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The Fat You See and The Fat You Don’t

Patients considering liposuction may think that removing the fat also removes their risk of obesity-related problems such as high blood pressure or cholesterol levels. While liposuction does offer a number of benefits, it’s important to understand that there are two types of fat – the kind you can see, and the kind you can’t. While liposuction can help remove the stubborn pockets of fat that are visible on the waist, stomach, legs and buttocks, it’s the “invisible” fat that is responsible for health issues related to excess weight, according to U.S. News and World Report.

Subcutaneous fat, the kind you can see, is located beneath the skin in problem areas like the abdomen, thighs and hips. Visceral fat, however, is located deeper within the midsection, closer to organs like the liver, heart and lungs. While subcutaneous fat is easier to see from the outside, the visceral fat may in fact be more damaging physically.

“People are self-conscious about the fat they can see,” Heather Hausenblas, associate professor of exercise and health and the College of Health and Human Performance in Florida, told the news source. But it’s the “hidden fat, in people of any size, [which] poses the bigger threat.”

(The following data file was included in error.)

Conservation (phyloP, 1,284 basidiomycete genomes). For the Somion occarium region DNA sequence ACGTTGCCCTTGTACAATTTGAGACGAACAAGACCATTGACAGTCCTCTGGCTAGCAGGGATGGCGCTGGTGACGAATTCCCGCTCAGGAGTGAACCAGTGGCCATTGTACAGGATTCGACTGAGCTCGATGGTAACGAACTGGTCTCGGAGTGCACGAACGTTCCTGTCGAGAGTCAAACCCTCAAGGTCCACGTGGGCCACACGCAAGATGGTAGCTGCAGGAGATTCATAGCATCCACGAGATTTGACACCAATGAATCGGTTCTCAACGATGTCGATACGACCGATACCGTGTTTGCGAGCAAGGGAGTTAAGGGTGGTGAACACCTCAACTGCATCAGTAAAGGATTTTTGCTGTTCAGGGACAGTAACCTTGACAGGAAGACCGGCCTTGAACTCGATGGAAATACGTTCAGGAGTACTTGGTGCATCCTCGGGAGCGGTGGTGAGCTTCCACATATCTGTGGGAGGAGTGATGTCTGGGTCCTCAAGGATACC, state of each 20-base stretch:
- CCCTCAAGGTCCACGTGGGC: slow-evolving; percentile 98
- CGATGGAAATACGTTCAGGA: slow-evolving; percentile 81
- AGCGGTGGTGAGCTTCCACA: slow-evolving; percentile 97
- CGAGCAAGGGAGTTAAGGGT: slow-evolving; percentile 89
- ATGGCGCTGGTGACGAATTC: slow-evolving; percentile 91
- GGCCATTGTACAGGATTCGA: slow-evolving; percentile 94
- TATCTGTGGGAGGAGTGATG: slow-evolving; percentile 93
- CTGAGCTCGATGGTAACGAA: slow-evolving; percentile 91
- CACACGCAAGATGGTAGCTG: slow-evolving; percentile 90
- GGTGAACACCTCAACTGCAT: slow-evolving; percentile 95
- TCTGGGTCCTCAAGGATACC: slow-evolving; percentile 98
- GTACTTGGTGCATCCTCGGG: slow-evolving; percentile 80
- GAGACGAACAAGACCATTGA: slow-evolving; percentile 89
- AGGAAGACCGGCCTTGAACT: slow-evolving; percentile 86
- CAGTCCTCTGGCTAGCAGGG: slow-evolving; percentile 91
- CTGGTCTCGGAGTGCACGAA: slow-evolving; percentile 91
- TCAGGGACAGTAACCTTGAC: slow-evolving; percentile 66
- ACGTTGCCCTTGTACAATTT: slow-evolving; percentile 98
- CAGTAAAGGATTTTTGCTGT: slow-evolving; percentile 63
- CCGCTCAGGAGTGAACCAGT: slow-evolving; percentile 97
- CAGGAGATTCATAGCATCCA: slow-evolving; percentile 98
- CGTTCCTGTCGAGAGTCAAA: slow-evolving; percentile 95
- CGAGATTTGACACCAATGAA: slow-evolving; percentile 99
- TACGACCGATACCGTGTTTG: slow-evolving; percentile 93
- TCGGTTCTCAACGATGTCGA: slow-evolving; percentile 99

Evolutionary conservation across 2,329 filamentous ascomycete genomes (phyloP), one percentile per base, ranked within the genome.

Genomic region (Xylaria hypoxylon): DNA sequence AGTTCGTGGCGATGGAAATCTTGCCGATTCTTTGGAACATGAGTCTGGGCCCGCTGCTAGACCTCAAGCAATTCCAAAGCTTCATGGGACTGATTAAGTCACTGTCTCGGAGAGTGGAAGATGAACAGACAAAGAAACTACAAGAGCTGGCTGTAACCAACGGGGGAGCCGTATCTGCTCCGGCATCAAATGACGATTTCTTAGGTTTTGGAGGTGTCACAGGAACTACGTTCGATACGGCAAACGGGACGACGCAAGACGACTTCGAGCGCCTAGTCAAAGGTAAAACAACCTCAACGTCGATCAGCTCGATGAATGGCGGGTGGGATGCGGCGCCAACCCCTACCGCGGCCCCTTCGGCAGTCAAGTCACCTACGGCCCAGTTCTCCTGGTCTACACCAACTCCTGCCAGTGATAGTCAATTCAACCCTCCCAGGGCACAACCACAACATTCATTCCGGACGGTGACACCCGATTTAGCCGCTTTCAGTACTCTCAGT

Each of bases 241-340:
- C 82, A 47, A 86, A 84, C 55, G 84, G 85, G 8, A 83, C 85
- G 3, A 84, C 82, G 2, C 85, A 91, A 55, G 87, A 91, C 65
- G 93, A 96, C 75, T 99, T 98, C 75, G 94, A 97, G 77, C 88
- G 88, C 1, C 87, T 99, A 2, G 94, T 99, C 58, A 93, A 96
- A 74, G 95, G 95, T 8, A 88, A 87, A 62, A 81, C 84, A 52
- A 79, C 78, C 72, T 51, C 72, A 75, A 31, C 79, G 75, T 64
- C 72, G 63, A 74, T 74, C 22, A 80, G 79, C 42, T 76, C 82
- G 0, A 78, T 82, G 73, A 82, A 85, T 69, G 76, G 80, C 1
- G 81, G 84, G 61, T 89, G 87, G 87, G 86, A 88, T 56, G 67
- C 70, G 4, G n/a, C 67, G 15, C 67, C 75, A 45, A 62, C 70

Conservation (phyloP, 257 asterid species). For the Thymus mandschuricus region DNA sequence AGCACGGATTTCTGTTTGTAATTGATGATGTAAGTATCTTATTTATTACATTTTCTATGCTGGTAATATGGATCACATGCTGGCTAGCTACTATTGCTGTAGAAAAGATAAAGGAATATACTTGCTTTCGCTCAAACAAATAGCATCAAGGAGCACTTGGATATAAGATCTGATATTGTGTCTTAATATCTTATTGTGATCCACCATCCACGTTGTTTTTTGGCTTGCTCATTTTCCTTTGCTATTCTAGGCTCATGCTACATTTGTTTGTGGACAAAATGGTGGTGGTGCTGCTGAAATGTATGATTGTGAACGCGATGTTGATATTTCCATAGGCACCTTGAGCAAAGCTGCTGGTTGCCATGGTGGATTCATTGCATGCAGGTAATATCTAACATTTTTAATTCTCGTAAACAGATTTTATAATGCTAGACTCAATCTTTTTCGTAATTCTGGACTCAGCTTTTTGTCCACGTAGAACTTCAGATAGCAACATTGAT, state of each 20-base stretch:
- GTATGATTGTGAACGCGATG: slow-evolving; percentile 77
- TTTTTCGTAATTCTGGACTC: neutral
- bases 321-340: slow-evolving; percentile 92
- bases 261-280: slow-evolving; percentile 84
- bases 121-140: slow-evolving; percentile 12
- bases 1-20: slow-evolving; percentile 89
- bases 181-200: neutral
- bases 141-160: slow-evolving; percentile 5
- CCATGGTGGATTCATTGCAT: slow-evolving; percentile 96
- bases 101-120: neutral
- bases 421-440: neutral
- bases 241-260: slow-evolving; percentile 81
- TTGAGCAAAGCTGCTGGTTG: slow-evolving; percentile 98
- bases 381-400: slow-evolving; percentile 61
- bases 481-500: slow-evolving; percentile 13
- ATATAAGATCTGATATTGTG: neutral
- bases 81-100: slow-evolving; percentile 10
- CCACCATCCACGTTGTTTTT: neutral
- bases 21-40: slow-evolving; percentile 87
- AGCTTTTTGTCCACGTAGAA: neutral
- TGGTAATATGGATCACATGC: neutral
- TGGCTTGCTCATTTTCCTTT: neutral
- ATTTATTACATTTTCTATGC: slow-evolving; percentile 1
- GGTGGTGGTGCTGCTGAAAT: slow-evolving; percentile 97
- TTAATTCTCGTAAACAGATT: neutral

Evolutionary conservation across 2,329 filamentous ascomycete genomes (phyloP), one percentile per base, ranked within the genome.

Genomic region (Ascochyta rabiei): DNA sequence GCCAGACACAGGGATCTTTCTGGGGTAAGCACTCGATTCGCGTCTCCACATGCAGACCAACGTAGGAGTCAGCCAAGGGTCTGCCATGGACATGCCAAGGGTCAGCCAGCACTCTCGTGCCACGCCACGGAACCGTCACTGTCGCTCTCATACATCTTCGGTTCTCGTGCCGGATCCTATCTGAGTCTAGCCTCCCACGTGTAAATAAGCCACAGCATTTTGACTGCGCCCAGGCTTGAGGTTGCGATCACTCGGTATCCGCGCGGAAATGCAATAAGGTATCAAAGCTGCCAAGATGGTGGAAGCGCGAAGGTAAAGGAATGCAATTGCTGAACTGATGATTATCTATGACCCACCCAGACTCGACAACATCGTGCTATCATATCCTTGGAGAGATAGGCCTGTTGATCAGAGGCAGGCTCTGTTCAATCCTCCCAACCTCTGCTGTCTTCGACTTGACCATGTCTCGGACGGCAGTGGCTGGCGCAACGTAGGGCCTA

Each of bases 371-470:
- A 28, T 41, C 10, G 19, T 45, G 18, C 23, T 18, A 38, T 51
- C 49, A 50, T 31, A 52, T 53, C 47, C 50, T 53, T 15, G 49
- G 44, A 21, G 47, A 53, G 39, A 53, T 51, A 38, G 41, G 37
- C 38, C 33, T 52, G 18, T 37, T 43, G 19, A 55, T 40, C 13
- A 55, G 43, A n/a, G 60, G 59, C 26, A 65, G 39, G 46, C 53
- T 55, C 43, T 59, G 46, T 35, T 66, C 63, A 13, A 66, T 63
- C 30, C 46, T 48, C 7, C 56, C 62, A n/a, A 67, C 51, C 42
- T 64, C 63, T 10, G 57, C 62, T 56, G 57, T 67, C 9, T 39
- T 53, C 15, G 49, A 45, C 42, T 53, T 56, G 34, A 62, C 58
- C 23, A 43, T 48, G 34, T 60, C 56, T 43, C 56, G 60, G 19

A 2004 study published in the New England Journal of Medicine found that female patients who underwent liposuction experienced no positive changes concerning their cholesterol levels, blood sugar or blood pressure. However, a larger-scale study released last year indicated that some patients had a substantial reduction in triglycerides and white blood cells. Both are an indication of heart disease and other health problems.

Those who are at risk should know that liposuction is not a replacement for a healthy diet, exercise and the medications necessary to help any health conditions. In fact, experts recommend that those seeking liposuction and other body contouring procedures lose as much extra weight as possible to get the best results. A board certified plastic surgeon will always take a full medical history and ensure a patient is healthy enough to undergo surgery.

05, July, 2012Dr. Richard Schwartz

Dr. Richard Schwartz author

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